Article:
Reading a quite good column from Marco Arment about the Google Reader shut down, emerging competition and ‘free’ services (he’d earlier said, and I agreed: “It may suck in the interim before great alternatives [to Reader] mature and become widely supported, but in the long run, trust me: this is excellent news.”) I came across this section (bolded) which echoes a conclusion I reached about business a few years back.
Our industry is prone to many common failures of unregulated capitalism, with the added instability of extremely low barriers to entry and near-zero cost per user in many cases.
If you try to play by the traditional rules and regulations, you run the risk of getting steamrolled by someone who’s perfectly willing to ignore them. Usually, that’s the biggest potential failure of the tech world’s crazy economy, which sucks for you but doesn’t matter much to everyone else. But sometimes, just like unregulated capitalism, it fails in ways that suck for everyone.
I run a training business which formed alliances with some top experts in their fields — people who had earned the right, by stint of their long track records, to be considered ‘qualified’ to teach others about the steps to success.
It was striking then, to see a couple of my clients, people who’d come to learn at the feet of the ‘gurus’ during training events I’d set up, launch their own copycat versions of those events … with themselves as ‘gurus’.
I call them copycats because that’s what they were. Shamelessly. e.g. I ran a course called ‘Property Investor’s School’ (which they attended) and they launched a weekend ‘Property University’ — before being advised by the NZ Qualifications Authority that ‘university’ is a protected term … and switching to ‘Property Academy’.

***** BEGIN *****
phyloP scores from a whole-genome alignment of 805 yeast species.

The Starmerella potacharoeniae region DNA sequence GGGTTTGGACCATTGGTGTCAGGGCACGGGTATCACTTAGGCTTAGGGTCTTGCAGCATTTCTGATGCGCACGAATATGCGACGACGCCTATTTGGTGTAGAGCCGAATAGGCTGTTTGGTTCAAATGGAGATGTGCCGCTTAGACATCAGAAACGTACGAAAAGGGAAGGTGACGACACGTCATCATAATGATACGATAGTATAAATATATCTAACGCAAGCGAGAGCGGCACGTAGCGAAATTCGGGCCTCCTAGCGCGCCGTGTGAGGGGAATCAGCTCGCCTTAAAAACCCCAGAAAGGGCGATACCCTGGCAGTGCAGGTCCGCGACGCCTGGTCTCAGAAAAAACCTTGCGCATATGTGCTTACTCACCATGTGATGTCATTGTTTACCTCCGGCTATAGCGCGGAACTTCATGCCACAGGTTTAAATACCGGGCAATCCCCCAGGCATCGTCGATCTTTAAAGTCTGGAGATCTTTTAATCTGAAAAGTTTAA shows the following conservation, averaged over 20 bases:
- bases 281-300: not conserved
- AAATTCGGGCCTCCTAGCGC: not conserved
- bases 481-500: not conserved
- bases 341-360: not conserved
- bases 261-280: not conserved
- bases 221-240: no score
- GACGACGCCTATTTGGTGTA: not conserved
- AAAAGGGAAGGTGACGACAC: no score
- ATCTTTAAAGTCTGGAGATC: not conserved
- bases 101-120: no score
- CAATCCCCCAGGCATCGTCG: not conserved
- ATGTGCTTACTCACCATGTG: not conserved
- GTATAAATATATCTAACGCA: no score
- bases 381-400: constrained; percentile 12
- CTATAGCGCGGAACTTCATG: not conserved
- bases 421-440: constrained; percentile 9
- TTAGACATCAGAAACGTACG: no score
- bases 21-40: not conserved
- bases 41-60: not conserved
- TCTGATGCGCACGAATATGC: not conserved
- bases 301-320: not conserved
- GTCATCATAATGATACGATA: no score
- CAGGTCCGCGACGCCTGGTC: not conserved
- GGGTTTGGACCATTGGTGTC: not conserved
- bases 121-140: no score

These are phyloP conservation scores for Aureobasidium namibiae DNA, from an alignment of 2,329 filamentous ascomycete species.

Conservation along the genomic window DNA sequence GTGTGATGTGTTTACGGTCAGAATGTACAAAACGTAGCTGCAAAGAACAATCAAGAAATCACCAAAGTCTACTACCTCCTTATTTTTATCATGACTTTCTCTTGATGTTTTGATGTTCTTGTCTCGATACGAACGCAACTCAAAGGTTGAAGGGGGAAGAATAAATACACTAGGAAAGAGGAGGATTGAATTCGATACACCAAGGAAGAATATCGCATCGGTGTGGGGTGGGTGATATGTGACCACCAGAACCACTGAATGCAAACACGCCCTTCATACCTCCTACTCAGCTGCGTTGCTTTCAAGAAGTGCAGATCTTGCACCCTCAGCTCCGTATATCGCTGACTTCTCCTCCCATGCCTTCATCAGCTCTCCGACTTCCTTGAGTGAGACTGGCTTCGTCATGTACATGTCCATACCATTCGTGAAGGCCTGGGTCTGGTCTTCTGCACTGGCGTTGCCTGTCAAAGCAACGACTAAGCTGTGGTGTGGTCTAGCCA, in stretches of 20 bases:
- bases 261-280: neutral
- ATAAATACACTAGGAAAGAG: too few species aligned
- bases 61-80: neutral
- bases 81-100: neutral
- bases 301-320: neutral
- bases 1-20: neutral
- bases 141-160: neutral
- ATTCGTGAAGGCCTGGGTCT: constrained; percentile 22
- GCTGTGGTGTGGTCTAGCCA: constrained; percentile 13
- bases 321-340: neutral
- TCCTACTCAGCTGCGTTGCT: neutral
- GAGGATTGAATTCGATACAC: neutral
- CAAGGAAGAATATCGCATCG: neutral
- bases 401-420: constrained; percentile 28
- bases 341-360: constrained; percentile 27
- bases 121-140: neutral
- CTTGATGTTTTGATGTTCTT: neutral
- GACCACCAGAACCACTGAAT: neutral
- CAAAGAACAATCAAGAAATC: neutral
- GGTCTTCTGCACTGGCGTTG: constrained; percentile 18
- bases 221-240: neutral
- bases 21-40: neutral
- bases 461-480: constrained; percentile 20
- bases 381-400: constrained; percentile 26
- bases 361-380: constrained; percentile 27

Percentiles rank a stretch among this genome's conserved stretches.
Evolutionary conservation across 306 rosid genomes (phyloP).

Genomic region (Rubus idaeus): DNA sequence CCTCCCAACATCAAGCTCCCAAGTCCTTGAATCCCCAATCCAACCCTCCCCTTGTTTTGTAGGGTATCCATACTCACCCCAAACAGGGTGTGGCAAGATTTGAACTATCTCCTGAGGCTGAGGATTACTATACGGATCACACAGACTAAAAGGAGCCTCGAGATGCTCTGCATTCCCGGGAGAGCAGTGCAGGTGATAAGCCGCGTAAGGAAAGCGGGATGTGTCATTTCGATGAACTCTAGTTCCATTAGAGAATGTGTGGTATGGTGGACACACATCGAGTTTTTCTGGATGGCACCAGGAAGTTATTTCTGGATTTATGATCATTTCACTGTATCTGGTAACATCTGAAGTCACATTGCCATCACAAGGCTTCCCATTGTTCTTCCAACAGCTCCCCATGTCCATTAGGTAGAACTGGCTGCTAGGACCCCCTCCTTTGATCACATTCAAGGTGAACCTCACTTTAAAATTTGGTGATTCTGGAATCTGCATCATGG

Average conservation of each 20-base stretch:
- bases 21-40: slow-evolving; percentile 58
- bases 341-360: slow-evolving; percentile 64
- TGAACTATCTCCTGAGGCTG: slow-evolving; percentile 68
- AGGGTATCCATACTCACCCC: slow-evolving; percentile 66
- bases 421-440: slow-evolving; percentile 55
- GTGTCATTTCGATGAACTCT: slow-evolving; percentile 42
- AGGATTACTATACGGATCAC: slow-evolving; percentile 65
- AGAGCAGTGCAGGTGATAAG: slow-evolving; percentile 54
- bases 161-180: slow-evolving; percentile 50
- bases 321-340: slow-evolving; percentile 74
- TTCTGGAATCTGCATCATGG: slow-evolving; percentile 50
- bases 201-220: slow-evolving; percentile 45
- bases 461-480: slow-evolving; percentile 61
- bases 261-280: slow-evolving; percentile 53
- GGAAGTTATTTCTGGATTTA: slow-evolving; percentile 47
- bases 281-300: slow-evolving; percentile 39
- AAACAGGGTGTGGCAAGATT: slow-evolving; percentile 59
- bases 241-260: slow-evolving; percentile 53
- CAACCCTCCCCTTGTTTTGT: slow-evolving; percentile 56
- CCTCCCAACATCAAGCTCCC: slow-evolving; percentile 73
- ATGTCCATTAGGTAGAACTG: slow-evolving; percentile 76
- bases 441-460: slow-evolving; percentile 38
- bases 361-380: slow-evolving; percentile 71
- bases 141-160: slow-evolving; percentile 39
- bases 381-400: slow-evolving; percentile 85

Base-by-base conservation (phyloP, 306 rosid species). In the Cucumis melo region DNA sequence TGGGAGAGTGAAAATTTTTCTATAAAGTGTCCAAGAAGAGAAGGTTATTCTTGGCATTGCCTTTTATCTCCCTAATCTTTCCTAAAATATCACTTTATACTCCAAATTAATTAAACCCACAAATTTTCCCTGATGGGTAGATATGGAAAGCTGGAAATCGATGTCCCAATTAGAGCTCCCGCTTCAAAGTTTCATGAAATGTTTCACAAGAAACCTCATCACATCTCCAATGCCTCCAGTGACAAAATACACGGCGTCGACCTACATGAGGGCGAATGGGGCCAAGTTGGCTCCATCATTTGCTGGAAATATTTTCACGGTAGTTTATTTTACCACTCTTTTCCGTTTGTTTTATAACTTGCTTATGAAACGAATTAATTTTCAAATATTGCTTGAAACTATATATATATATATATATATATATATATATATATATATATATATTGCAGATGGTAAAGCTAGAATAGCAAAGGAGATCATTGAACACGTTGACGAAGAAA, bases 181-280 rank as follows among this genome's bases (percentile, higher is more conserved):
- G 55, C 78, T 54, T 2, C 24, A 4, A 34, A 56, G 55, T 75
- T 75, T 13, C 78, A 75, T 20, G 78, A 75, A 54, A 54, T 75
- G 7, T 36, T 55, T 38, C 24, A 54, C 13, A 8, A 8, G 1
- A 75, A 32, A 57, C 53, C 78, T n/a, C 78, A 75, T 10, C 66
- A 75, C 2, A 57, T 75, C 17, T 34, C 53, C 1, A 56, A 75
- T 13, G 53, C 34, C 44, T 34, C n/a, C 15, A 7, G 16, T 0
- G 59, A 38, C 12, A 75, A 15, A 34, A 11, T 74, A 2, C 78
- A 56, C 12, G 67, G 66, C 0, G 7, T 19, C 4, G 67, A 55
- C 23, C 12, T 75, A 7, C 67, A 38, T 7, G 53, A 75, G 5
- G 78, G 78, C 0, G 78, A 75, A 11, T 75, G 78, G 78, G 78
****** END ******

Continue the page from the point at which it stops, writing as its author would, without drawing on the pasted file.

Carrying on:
Where they surprised me (and it’s a long tale) wasn’t in their mimicry, imitation and copyright infringement, although that was striking, but in their apparent dishonest willingness to just make stuff up about their own experience and expertise as ‘gurus’.
I had (naively) thought a barrier to entry in the field of ‘property investing expert’ was actually being an experienced property investing expert (like the people I worked with) … but I soon saw that I was wrong.
All those odious plagiarizing roosters did was (1) loudly, hyperbolically proclaim they were experts (2) spend a lot of money on advertising making those same brazen claims and exaggerated promises to ‘get rich quick’, and (3) fend off the odd setback like Advertising Standards Authority warnings, etc …and Bob’s your uncle.
So Marco’s “you run the risk of getting steamrolled by someone who’s perfectly willing to ignore the rules” rings true.
Sadly, a generation of spruikers and con-artists sucked a lot of money out of the marketplace during the last boom … before some of them were bankrupted and/or ran overseas. Others seem to be coming around for a second bite of the cherry, notwithstanding warnings from the regulatory authorities.
Still, you decide how you want to live your life, and by what standards.